First a few words about the life cycle of a lagoon.  As solids build up in your lagoon, anaerobic bacteria also builds up.  These bacteria do not need oxygen to survive, so please don’t ever let anyone talk you into aerating your lagoon.  As these aerobic bacteria multiply, they “breathe” and release carbon dioxide, which we see as tiny bubbles on the surface of the lagoon.   Soon after the bubbling begins, the purple sulfur bacteria come to life.  These purple sulfur bacteria are named that because of the characteristic purple color they release as part of their digestion and the sulfur gases that give the lagoon it’s unique smell.  Once these guys are on the scene, you can bet your lagoon is working hard to digest the solids at the bottom.   This bacterial activity is 3-4 times greater in the summer, which is why most lagoons don’t turn pink until the weather warms up.

The key now is to maintain the anaerobic party going on and keep your lagoon from building up solids too quickly.  However the tricky part is keeping all of them “happy”.  Your bacteria can become “unhappy” and die off for many reasons.  Washing down the house with a disinfectant, overloading the lagoon with liquids or solids, heavy rain, and extreme temperatures can all affect the pH balance in your lagoon.  Collecting accurate and reliable waste samples is a great way to monitor your lagoon- especially the pH.  A good pH for a lagoon is about 7.5.  If the pH is too low, you can bring it up by adding lime at a rate of 1 pound per cubic foot of liquid.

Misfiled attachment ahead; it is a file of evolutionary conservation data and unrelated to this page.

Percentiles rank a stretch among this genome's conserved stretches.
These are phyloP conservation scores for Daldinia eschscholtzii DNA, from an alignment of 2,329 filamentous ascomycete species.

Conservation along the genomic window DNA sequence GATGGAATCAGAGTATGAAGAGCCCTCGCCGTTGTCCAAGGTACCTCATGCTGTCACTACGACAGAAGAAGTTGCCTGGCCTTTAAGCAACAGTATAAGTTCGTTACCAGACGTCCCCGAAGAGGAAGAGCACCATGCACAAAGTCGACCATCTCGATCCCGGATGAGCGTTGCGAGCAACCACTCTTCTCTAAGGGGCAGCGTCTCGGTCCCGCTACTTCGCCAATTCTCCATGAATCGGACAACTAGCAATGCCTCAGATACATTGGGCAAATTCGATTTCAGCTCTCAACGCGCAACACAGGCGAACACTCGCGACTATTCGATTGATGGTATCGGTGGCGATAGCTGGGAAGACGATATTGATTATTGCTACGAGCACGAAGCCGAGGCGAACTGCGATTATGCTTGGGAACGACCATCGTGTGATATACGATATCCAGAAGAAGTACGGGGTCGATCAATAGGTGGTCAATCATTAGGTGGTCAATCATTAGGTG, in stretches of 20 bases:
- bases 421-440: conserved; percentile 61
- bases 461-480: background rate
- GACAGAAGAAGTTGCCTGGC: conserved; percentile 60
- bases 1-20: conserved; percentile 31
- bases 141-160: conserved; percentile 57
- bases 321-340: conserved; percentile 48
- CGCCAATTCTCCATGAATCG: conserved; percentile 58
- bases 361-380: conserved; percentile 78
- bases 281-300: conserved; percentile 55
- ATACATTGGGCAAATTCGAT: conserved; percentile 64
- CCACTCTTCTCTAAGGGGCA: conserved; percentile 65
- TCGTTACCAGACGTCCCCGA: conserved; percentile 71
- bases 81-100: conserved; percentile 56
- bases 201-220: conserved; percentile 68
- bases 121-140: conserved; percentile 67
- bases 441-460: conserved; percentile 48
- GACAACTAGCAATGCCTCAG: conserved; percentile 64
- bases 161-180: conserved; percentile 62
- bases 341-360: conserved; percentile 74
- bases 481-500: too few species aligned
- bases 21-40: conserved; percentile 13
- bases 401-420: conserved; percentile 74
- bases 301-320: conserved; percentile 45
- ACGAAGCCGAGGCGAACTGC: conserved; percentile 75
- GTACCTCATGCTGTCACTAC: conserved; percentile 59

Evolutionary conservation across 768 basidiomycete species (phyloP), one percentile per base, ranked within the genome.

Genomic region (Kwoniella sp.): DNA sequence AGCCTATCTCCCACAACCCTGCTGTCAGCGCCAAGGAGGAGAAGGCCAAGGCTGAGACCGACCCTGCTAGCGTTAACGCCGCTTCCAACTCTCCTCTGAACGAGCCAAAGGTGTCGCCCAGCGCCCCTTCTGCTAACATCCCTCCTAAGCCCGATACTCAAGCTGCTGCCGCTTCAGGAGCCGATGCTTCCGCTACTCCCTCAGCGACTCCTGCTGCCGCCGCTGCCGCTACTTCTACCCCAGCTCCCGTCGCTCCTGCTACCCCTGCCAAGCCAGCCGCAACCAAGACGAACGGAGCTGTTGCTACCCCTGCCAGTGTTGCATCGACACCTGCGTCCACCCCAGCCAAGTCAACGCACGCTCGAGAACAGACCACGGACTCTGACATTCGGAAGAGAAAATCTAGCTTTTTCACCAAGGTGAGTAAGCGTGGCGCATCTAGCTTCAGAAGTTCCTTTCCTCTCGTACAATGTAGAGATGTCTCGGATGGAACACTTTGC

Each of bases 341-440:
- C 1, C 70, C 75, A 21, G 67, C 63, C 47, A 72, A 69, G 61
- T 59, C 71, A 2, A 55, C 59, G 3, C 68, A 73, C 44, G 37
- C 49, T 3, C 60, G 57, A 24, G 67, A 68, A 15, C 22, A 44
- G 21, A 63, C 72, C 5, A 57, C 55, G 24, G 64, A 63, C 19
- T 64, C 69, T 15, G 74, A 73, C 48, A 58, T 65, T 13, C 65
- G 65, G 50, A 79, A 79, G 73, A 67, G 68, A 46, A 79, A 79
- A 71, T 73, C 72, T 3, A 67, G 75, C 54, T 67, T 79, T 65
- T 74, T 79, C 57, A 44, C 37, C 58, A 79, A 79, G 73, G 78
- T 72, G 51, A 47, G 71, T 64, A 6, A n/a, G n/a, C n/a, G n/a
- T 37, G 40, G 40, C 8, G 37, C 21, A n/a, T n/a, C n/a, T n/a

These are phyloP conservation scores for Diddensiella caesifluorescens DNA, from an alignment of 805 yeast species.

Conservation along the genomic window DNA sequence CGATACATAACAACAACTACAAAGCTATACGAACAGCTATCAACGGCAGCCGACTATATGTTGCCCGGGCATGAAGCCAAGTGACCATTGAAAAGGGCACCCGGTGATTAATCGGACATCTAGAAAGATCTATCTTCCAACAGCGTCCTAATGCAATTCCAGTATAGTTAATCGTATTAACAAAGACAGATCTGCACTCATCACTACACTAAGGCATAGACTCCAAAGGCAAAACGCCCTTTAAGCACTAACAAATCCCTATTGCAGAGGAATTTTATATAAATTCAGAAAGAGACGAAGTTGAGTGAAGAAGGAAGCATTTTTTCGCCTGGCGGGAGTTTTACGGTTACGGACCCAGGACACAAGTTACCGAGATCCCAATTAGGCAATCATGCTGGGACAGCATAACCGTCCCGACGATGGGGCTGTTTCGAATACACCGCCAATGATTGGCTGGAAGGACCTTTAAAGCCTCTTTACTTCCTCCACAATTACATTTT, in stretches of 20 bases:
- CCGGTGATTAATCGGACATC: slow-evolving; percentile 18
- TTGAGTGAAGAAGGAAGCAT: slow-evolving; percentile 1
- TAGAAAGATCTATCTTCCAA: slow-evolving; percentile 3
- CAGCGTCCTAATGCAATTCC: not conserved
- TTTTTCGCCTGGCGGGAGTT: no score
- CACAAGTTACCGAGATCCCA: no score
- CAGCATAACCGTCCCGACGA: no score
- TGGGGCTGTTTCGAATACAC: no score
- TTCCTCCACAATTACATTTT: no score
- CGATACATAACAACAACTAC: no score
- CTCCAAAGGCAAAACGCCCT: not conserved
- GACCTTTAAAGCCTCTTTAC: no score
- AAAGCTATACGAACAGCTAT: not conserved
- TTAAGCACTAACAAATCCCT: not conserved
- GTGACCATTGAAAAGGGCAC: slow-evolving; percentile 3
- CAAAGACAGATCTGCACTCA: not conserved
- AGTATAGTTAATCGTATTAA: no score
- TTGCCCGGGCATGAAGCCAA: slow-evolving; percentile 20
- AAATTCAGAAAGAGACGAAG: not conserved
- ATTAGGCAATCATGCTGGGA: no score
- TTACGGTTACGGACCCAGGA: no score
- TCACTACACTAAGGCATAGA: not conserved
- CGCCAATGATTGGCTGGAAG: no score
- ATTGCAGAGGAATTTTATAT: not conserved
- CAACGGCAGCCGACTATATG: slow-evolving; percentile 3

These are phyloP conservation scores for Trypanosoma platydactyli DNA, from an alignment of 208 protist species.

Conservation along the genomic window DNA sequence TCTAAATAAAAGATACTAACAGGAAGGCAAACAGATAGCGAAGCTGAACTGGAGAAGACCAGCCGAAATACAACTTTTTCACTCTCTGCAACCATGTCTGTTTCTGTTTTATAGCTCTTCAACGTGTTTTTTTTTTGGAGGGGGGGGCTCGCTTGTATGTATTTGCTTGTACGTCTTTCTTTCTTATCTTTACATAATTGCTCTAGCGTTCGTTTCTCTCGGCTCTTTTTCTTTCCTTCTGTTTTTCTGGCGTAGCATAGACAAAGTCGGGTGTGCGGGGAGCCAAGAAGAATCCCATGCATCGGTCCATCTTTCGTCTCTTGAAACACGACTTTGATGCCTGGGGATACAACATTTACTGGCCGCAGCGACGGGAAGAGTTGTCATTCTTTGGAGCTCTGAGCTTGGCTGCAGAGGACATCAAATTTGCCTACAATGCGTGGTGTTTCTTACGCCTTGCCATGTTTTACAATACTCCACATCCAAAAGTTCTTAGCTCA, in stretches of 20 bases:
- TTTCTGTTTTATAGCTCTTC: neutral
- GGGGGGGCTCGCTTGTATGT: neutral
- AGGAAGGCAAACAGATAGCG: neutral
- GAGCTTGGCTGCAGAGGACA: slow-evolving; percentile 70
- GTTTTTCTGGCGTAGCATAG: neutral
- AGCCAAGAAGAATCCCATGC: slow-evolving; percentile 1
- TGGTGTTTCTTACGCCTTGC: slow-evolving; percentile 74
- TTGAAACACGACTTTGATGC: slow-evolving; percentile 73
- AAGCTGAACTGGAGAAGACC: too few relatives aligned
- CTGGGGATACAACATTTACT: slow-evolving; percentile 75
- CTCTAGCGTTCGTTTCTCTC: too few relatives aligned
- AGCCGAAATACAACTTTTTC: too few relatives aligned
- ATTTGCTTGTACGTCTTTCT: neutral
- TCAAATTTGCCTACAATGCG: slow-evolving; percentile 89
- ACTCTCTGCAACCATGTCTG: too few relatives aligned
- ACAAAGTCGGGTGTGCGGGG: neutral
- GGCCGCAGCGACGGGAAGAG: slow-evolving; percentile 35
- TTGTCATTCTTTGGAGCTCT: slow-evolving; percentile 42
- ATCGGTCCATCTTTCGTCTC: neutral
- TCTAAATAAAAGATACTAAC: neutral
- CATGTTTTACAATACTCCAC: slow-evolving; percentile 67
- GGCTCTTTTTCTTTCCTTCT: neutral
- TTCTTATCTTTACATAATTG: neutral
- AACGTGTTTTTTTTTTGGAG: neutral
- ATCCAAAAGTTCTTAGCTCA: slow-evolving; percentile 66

If you find yourself with a lagoon that is collecting a lot of solids, black in color, or low bubble activity, you should take some action to improve it.  Lack of good management on your part can result in an expensive lagoon cleanout sooner than you may be ready for.  One good management tool is an agitator.  Using an agitator regularly, especially in the summer, can suspend the solids in the lagoon and allow for increased bacterial activity.  I have seen this method work very well for lagoons on more than one occasion.  If you are going to use an agitator, remember to sample the water AFTER you agitate since you will be releasing more nitrogen and phosphorus with the movement.  You also want to let the solids settle down a bit before  you pump so you don’t wear out your equipment.